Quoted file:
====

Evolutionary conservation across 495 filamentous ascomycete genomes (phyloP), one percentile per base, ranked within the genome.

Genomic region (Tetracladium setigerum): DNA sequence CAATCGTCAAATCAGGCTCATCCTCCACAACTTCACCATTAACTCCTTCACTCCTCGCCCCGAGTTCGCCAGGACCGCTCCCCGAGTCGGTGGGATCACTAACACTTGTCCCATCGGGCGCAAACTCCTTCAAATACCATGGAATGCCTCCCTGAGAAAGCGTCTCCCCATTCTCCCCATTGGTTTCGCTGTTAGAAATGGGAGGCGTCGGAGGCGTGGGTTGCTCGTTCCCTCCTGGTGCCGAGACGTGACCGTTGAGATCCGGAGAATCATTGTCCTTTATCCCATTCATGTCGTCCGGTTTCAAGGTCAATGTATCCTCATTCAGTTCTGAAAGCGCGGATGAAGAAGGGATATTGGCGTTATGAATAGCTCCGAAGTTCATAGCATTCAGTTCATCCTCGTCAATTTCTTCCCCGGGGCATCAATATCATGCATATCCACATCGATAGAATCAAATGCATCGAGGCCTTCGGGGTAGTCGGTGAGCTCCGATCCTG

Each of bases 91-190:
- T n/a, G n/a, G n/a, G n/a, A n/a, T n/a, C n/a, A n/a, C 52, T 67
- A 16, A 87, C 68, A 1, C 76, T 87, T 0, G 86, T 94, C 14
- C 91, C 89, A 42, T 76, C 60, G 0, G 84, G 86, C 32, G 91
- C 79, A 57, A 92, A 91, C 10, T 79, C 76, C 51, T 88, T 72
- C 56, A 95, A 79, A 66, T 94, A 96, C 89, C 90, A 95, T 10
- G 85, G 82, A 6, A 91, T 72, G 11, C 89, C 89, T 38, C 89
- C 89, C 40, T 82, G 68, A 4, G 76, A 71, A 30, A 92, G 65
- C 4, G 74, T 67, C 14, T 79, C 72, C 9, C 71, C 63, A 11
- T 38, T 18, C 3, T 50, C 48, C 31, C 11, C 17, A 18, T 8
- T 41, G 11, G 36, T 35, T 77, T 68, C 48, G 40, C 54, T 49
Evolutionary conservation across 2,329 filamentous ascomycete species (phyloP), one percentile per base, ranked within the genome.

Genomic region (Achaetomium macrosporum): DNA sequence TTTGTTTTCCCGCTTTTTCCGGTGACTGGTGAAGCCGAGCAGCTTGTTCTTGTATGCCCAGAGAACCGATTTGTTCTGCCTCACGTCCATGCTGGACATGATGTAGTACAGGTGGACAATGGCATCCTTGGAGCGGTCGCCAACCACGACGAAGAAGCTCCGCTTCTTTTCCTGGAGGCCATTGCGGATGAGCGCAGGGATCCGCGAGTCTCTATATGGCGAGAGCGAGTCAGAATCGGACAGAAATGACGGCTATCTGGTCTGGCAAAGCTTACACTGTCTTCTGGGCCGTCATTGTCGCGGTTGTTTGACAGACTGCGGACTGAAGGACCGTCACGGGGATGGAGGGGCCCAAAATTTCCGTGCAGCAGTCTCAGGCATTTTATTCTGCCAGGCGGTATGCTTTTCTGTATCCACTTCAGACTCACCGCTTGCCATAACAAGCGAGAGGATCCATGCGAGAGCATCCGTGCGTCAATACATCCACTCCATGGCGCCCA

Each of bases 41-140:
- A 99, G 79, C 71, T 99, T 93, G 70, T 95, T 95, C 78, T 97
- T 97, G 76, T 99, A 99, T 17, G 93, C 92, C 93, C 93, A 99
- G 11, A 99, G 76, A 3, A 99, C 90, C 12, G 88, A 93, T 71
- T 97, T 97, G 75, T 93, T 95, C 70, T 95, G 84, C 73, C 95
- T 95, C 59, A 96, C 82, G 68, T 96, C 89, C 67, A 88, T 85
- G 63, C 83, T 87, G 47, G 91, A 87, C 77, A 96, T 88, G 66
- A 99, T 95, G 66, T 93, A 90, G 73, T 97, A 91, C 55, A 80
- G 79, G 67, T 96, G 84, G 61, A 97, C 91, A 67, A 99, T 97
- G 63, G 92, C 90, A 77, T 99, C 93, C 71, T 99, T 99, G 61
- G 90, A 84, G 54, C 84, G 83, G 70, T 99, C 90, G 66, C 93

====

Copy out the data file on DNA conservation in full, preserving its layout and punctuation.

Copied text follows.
Evolutionary conservation across 495 filamentous ascomycete genomes (phyloP), one percentile per base, ranked within the genome.

Genomic region (Tetracladium setigerum): DNA sequence CAATCGTCAAATCAGGCTCATCCTCCACAACTTCACCATTAACTCCTTCACTCCTCGCCCCGAGTTCGCCAGGACCGCTCCCCGAGTCGGTGGGATCACTAACACTTGTCCCATCGGGCGCAAACTCCTTCAAATACCATGGAATGCCTCCCTGAGAAAGCGTCTCCCCATTCTCCCCATTGGTTTCGCTGTTAGAAATGGGAGGCGTCGGAGGCGTGGGTTGCTCGTTCCCTCCTGGTGCCGAGACGTGACCGTTGAGATCCGGAGAATCATTGTCCTTTATCCCATTCATGTCGTCCGGTTTCAAGGTCAATGTATCCTCATTCAGTTCTGAAAGCGCGGATGAAGAAGGGATATTGGCGTTATGAATAGCTCCGAAGTTCATAGCATTCAGTTCATCCTCGTCAATTTCTTCCCCGGGGCATCAATATCATGCATATCCACATCGATAGAATCAAATGCATCGAGGCCTTCGGGGTAGTCGGTGAGCTCCGATCCTG

Each of bases 91-190:
- T n/a, G n/a, G n/a, G n/a, A n/a, T n/a, C n/a, A n/a, C 52, T 67
- A 16, A 87, C 68, A 1, C 76, T 87, T 0, G 86, T 94, C 14
- C 91, C 89, A 42, T 76, C 60, G 0, G 84, G 86, C 32, G 91
- C 79, A 57, A 92, A 91, C 10, T 79, C 76, C 51, T 88, T 72
- C 56, A 95, A 79, A 66, T 94, A 96, C 89, C 90, A 95, T 10
- G 85, G 82, A 6, A 91, T 72, G 11, C 89, C 89, T 38, C 89
- C 89, C 40, T 82, G 68, A 4, G 76, A 71, A 30, A 92, G 65
- C 4, G 74, T 67, C 14, T 79, C 72, C 9, C 71, C 63, A 11
- T 38, T 18, C 3, T 50, C 48, C 31, C 11, C 17, A 18, T 8
- T 41, G 11, G 36, T 35, T 77, T 68, C 48, G 40, C 54, T 49
Evolutionary conservation across 2,329 filamentous ascomycete species (phyloP), one percentile per base, ranked within the genome.

Genomic region (Achaetomium macrosporum): DNA sequence TTTGTTTTCCCGCTTTTTCCGGTGACTGGTGAAGCCGAGCAGCTTGTTCTTGTATGCCCAGAGAACCGATTTGTTCTGCCTCACGTCCATGCTGGACATGATGTAGTACAGGTGGACAATGGCATCCTTGGAGCGGTCGCCAACCACGACGAAGAAGCTCCGCTTCTTTTCCTGGAGGCCATTGCGGATGAGCGCAGGGATCCGCGAGTCTCTATATGGCGAGAGCGAGTCAGAATCGGACAGAAATGACGGCTATCTGGTCTGGCAAAGCTTACACTGTCTTCTGGGCCGTCATTGTCGCGGTTGTTTGACAGACTGCGGACTGAAGGACCGTCACGGGGATGGAGGGGCCCAAAATTTCCGTGCAGCAGTCTCAGGCATTTTATTCTGCCAGGCGGTATGCTTTTCTGTATCCACTTCAGACTCACCGCTTGCCATAACAAGCGAGAGGATCCATGCGAGAGCATCCGTGCGTCAATACATCCACTCCATGGCGCCCA

Each of bases 41-140:
- A 99, G 79, C 71, T 99, T 93, G 70, T 95, T 95, C 78, T 97
- T 97, G 76, T 99, A 99, T 17, G 93, C 92, C 93, C 93, A 99
- G 11, A 99, G 76, A 3, A 99, C 90, C 12, G 88, A 93, T 71
- T 97, T 97, G 75, T 93, T 95, C 70, T 95, G 84, C 73, C 95
- T 95, C 59, A 96, C 82, G 68, T 96, C 89, C 67, A 88, T 85
- G 63, C 83, T 87, G 47, G 91, A 87, C 77, A 96, T 88, G 66
- A 99, T 95, G 66, T 93, A 90, G 73, T 97, A 91, C 55, A 80
- G 79, G 67, T 96, G 84, G 61, A 97, C 91, A 67, A 99, T 97
- G 63, G 92, C 90, A 77, T 99, C 93, C 71, T 99, T 99, G 61
- G 90, A 84, G 54, C 84, G 83, G 70, T 99, C 90, G 66, C 93